Page 6 - Portsdown Defences
P. 6

Victorian Forts                                             Portsmouth                       8

                                             Fort Southwick

          Commenced            1861                                 Armament
          Completed            1870
          Cost                  £ 94262                             1876  Approved
                                                                    35 x 7-inch RBL
          Map Reference        SU 628069                            10 x rifled Howitzers
          Position             Portsdown Hill / Northern            20 x SB flank guns
                               Approaches       Land Front /        1893 Mounted
          Type                 Polygonal                            8 x 7-inch RBL
          Ditch                Dry                                  9 x 64 pr. RML
                                                                    6 x 8-in Howitzers
          Guns                 78                                   Required to complete
          Barrack Accom. 226                                        6 x 64pr RML
          Present use          Recently released by M.O.D.          8 x 32 pr. SBBL (fixed amm conv.)
          History              Army then Navy Barracks              Caponiers           1 full 2  demi

                                                                    Counterscarp        (1 ditch gallery)
          Disposal             Soon, when developer is found
          Condition            Altered for modern usage.  Good      galleries
          Access               No public access. Rear can be
                               viewed from road                     Haxo casemates none
          Sources              Solent Papers No 3  Garry Mitchell
                                                                    Moncrieff Pits      2

          History and Description

           Fort Southwick is 2,400 yards east of Fort Nelson. It is one of two central forts designed to house a
           larger complement of men in an inverted U shaped barrack block in the centre of the gorge. It is
           similar in trace to Fort Widley, apart from one minor deviation to the ditch and rampart at the
           southwest corner. Its ditch is revetted on the scarp and counterscarp in brick and flint. It has one full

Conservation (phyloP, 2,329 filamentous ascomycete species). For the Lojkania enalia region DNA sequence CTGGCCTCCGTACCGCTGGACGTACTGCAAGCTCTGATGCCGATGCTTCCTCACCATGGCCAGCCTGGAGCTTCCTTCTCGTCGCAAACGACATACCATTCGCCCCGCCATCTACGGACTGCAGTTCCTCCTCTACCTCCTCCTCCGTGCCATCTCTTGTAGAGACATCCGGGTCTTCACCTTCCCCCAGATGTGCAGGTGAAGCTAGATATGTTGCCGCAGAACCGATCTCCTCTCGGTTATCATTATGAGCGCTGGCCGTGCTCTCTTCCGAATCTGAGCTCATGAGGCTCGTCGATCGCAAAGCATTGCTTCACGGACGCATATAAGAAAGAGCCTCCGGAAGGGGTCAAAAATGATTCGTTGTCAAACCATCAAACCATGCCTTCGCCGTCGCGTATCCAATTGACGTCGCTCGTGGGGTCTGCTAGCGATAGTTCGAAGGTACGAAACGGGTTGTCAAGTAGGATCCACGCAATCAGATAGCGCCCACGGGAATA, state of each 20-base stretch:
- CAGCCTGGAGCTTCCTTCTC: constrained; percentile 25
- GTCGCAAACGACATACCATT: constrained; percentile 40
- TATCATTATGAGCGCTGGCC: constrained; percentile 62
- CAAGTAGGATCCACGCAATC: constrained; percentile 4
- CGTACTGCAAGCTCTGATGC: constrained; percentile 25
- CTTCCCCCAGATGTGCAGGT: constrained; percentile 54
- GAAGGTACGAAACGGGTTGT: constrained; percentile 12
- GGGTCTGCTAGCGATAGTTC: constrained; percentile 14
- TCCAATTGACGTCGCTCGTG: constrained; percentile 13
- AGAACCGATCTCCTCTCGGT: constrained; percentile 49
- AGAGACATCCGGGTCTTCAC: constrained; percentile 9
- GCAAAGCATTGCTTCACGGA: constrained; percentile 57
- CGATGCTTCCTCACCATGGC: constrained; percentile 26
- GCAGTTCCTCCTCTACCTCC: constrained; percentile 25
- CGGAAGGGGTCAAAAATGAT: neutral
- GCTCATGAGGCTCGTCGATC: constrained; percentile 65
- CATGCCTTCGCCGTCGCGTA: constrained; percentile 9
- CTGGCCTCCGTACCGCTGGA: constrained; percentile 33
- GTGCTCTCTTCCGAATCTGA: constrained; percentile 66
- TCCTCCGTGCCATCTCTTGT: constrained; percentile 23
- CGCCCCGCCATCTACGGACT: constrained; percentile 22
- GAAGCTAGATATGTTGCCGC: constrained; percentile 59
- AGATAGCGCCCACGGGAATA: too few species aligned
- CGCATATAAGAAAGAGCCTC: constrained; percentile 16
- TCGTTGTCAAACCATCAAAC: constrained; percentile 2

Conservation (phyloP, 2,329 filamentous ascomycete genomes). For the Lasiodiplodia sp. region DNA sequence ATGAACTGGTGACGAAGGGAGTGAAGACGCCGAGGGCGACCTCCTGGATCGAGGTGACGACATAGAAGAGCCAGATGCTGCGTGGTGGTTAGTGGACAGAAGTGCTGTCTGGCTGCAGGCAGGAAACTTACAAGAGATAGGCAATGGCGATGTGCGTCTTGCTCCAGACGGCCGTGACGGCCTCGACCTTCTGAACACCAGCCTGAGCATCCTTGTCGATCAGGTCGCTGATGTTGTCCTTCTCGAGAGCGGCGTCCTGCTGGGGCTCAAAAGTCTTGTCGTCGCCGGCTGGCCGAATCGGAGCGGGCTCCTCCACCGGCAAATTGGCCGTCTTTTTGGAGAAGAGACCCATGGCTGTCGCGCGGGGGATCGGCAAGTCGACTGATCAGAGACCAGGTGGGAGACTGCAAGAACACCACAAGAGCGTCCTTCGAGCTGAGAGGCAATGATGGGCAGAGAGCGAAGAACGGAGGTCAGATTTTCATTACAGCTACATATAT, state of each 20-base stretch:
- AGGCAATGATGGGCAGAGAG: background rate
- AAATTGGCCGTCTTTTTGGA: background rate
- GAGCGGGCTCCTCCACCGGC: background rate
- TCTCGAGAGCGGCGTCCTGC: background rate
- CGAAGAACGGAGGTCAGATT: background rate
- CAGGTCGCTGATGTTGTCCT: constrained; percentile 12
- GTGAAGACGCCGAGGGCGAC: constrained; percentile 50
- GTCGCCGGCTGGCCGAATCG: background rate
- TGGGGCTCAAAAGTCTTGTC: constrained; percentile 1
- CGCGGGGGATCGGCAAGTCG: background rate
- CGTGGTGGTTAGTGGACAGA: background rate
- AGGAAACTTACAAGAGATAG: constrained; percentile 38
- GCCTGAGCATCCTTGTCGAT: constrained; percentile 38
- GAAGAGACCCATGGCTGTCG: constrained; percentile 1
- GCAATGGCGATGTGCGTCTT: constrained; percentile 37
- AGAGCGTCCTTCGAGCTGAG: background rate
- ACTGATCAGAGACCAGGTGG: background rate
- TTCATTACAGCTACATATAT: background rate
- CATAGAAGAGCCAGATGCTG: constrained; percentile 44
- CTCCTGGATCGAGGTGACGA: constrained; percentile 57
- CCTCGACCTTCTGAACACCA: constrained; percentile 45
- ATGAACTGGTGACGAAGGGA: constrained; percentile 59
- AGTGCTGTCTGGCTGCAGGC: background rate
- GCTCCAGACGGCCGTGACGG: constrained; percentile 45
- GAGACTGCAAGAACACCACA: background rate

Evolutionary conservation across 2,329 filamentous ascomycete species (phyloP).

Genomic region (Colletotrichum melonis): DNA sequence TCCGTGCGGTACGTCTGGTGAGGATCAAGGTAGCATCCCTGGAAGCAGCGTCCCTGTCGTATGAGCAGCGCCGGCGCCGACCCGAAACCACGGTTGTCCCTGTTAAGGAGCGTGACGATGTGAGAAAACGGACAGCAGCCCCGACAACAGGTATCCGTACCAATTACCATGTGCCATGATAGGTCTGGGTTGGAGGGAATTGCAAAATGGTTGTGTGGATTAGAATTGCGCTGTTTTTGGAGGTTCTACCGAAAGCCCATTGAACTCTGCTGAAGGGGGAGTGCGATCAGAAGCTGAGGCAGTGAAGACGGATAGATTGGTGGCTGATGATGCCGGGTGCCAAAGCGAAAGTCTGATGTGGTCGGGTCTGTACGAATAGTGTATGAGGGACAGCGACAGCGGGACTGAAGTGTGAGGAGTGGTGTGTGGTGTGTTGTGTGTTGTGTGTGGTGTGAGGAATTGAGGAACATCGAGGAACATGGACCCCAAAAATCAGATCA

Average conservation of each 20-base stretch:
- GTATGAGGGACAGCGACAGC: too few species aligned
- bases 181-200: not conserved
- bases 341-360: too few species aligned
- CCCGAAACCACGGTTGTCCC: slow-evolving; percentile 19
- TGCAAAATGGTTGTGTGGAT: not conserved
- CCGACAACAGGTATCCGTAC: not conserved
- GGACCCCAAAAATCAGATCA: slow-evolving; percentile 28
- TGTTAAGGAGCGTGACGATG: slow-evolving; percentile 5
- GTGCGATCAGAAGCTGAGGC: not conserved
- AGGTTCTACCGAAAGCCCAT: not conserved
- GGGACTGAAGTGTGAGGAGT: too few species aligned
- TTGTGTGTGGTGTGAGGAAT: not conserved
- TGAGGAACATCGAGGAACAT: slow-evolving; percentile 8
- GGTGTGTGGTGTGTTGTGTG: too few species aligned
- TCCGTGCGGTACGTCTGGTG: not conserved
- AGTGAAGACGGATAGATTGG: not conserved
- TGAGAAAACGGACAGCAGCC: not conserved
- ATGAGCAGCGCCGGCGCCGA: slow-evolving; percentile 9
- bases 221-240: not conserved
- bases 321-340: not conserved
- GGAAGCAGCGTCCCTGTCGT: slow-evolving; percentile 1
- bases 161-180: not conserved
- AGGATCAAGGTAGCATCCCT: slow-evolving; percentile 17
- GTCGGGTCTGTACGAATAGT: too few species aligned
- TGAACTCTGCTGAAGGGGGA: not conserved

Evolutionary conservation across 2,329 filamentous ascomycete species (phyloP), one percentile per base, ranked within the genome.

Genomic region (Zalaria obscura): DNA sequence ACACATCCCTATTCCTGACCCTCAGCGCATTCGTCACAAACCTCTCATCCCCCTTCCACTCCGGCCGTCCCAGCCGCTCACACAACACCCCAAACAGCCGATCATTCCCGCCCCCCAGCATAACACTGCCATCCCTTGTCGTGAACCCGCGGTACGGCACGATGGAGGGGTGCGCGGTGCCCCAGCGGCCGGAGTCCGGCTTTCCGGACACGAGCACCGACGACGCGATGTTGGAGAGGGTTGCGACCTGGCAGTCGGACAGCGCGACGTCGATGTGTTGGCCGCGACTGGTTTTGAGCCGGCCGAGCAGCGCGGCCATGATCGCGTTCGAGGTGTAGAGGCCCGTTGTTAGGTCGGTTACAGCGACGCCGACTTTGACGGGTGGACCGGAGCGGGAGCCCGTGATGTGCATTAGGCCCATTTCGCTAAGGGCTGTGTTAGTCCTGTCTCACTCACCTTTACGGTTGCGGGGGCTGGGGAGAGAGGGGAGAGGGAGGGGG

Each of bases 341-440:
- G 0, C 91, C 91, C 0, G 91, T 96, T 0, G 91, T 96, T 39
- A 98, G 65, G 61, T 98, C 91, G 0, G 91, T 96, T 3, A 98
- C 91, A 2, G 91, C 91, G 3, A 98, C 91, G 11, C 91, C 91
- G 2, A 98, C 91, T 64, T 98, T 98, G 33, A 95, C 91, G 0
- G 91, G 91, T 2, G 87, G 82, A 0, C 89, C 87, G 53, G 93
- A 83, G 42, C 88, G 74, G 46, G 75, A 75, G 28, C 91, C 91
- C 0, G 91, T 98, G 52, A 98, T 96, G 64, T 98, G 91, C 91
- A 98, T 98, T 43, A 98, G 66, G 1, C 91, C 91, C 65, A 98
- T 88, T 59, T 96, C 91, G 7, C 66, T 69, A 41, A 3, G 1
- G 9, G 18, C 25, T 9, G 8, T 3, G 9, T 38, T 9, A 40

caponier at its main north salient with two smaller demi caponiers at the shoulders. A small musketry
           gallery crosses the ditch at the south west angle to cover a minor branch of the ditch. Behind the
           demi caponiers and set into the rampart are mortar batteries for five mortars each. The rampart has
           positions for the usual armament of 64 pr RMLs, 7-inch RBLs and 8-inch howitzers. A central spiral
           stair from the parade allows communication with the four main tunnels running of it radially. These
           lead to the barrack block and caponiers with stairs to the mortar batteries and chemin de ronde. Off
           the tunnel from the barrack to the north caponier is the main magazine. Southwick occupies the high
           point of the hill and held the water storage tanks for the other forts, feeding them through a brick
           lined aqueduct. This, despite rumours to the contrary, was the only connection between the forts.
           During World War Two Southwick served as a H.Q. for Allied Commanders. (1943  for Canadian
           and U.S. Forces). From 1938 to 1940 it held a section of the Ordnance Survey. A large complex of
           underground bunkers and command positions were excavated beneath the Victorian tunnels. Until
           recently it was occupied by the Navy (as H.Q.  and offices for C. in C. Home Fleet) and is largely
           intact. It was purchased in July 2003 by ‘Fort Southwick Company Limited’ who are using it for
           storage of equipment and military vehicles. They have let out the WWII underground complex  for
           private use.

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